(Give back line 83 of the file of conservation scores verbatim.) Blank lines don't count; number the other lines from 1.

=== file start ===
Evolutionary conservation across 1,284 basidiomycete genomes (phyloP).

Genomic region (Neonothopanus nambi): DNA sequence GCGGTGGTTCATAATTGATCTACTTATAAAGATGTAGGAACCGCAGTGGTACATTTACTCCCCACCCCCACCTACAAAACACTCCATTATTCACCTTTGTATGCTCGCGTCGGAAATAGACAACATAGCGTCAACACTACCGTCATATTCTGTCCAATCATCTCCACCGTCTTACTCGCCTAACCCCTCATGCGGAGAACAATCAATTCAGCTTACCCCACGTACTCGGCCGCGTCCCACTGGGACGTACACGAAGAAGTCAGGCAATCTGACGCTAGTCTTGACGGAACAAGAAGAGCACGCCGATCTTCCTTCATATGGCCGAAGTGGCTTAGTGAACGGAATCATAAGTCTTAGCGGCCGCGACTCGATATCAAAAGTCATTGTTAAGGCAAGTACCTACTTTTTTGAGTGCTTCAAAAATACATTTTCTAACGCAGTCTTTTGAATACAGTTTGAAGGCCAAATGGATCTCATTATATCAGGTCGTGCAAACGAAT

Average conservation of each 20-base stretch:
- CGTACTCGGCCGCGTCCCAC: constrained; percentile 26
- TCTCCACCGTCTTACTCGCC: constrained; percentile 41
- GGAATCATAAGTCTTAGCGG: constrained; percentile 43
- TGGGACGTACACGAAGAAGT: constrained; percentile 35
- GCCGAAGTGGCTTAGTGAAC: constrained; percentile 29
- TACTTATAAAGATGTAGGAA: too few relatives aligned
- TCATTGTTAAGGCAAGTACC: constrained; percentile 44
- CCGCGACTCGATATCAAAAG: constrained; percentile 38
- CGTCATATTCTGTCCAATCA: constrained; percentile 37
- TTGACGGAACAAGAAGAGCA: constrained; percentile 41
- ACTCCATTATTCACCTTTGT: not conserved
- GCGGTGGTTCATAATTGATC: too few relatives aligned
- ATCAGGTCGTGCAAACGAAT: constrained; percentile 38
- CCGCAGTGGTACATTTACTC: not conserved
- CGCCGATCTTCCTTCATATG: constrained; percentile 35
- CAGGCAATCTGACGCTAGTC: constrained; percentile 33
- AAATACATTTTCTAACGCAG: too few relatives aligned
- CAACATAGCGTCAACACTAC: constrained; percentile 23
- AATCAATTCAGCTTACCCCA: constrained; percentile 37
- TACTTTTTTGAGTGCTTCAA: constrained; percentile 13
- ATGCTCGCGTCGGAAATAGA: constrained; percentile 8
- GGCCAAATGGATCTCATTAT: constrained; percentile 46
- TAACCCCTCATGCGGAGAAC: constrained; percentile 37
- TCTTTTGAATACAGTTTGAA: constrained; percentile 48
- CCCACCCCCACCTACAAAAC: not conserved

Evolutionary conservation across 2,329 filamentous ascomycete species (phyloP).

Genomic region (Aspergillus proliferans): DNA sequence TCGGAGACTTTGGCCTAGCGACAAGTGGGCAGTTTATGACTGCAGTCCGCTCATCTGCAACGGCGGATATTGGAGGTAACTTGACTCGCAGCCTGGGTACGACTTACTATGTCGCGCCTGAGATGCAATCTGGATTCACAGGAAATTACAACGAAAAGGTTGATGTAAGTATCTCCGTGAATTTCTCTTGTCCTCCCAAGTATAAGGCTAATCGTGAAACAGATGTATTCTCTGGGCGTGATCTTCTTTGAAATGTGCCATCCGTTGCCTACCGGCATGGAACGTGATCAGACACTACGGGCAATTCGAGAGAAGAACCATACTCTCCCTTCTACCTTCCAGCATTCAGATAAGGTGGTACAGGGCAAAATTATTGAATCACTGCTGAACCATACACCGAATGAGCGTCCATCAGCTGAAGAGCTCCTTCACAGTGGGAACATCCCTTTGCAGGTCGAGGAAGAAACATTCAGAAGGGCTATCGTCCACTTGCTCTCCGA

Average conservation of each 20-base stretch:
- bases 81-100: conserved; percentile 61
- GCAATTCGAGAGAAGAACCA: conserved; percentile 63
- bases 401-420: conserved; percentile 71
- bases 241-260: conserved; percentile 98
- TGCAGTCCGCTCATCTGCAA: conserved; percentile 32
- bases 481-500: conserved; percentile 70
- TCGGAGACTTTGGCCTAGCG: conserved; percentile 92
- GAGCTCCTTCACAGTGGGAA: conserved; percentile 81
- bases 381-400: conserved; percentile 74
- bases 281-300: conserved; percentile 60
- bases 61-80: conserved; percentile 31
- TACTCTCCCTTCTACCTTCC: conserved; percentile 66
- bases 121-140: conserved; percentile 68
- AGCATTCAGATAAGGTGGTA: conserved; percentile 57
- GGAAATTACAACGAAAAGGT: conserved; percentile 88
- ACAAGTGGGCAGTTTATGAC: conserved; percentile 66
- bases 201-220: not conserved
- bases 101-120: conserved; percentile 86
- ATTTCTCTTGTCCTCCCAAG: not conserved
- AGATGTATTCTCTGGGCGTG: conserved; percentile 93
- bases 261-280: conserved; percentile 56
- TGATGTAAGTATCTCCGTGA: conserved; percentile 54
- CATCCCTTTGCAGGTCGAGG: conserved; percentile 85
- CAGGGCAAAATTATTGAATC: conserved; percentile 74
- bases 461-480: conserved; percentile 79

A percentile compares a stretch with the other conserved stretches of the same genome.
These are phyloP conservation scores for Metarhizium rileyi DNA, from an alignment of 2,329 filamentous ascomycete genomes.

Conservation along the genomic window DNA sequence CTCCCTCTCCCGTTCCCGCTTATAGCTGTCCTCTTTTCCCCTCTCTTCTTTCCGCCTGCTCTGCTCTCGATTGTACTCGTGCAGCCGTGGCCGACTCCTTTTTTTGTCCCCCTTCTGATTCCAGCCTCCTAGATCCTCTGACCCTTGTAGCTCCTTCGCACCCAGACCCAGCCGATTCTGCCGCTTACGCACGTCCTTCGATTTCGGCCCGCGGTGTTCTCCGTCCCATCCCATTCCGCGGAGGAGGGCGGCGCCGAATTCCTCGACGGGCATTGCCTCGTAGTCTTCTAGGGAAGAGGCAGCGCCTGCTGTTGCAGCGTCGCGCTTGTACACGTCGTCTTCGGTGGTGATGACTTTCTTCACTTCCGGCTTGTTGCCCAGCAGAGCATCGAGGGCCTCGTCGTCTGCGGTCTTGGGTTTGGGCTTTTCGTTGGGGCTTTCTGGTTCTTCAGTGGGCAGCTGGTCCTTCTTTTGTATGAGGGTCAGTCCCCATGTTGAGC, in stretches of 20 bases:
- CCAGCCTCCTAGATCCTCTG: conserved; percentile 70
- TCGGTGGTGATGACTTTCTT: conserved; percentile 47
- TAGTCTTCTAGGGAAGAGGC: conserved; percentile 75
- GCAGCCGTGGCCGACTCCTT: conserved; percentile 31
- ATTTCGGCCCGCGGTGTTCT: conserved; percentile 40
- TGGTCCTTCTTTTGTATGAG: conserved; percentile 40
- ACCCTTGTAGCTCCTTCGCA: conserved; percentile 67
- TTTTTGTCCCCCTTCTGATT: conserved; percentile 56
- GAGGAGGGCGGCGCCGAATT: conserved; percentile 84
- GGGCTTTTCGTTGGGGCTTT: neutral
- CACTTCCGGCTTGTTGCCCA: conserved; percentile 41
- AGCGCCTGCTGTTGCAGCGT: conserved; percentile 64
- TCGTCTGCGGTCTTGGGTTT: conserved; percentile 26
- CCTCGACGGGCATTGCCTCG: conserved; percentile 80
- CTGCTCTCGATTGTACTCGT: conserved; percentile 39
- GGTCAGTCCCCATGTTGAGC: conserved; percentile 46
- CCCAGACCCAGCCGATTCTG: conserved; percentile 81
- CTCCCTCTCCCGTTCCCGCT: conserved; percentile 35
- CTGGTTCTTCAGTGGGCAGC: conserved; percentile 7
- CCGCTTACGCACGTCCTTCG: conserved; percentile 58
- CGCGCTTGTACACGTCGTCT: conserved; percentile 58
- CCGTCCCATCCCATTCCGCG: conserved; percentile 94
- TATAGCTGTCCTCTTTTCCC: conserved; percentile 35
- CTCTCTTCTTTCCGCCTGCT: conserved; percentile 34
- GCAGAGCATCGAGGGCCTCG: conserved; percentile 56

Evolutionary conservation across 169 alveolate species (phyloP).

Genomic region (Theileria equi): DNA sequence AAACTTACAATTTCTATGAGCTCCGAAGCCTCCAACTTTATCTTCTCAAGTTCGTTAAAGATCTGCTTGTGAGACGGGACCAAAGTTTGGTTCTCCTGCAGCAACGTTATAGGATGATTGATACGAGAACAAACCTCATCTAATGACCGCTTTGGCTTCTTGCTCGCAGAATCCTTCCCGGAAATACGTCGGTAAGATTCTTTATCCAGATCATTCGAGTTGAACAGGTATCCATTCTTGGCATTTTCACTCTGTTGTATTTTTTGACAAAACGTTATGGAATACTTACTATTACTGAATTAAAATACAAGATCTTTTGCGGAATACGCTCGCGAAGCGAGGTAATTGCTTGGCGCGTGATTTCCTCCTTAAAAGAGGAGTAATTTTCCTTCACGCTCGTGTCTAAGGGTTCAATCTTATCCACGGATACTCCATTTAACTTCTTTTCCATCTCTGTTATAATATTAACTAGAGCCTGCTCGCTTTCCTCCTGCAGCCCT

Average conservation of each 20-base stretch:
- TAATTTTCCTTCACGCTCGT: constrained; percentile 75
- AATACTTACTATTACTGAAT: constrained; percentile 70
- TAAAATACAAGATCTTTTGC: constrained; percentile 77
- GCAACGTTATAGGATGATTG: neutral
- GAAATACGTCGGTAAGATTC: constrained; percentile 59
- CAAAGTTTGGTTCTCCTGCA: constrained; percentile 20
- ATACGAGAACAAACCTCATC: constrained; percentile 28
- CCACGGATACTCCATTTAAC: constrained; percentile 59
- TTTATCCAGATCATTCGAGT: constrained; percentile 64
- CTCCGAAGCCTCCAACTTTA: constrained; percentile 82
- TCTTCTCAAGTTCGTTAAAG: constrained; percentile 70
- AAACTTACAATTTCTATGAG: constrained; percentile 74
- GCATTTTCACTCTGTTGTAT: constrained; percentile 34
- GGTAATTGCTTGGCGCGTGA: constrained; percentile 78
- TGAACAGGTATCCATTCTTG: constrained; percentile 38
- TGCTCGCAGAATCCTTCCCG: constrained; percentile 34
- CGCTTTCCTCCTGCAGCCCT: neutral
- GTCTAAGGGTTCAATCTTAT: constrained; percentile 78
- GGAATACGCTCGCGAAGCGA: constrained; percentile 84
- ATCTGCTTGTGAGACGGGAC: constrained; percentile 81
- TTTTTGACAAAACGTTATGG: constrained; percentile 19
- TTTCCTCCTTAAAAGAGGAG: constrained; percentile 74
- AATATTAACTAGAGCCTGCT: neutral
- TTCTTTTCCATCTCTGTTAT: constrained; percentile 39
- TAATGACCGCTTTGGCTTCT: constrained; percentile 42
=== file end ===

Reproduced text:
- CTCTCTTCTTTCCGCCTGCT: conserved; percentile 34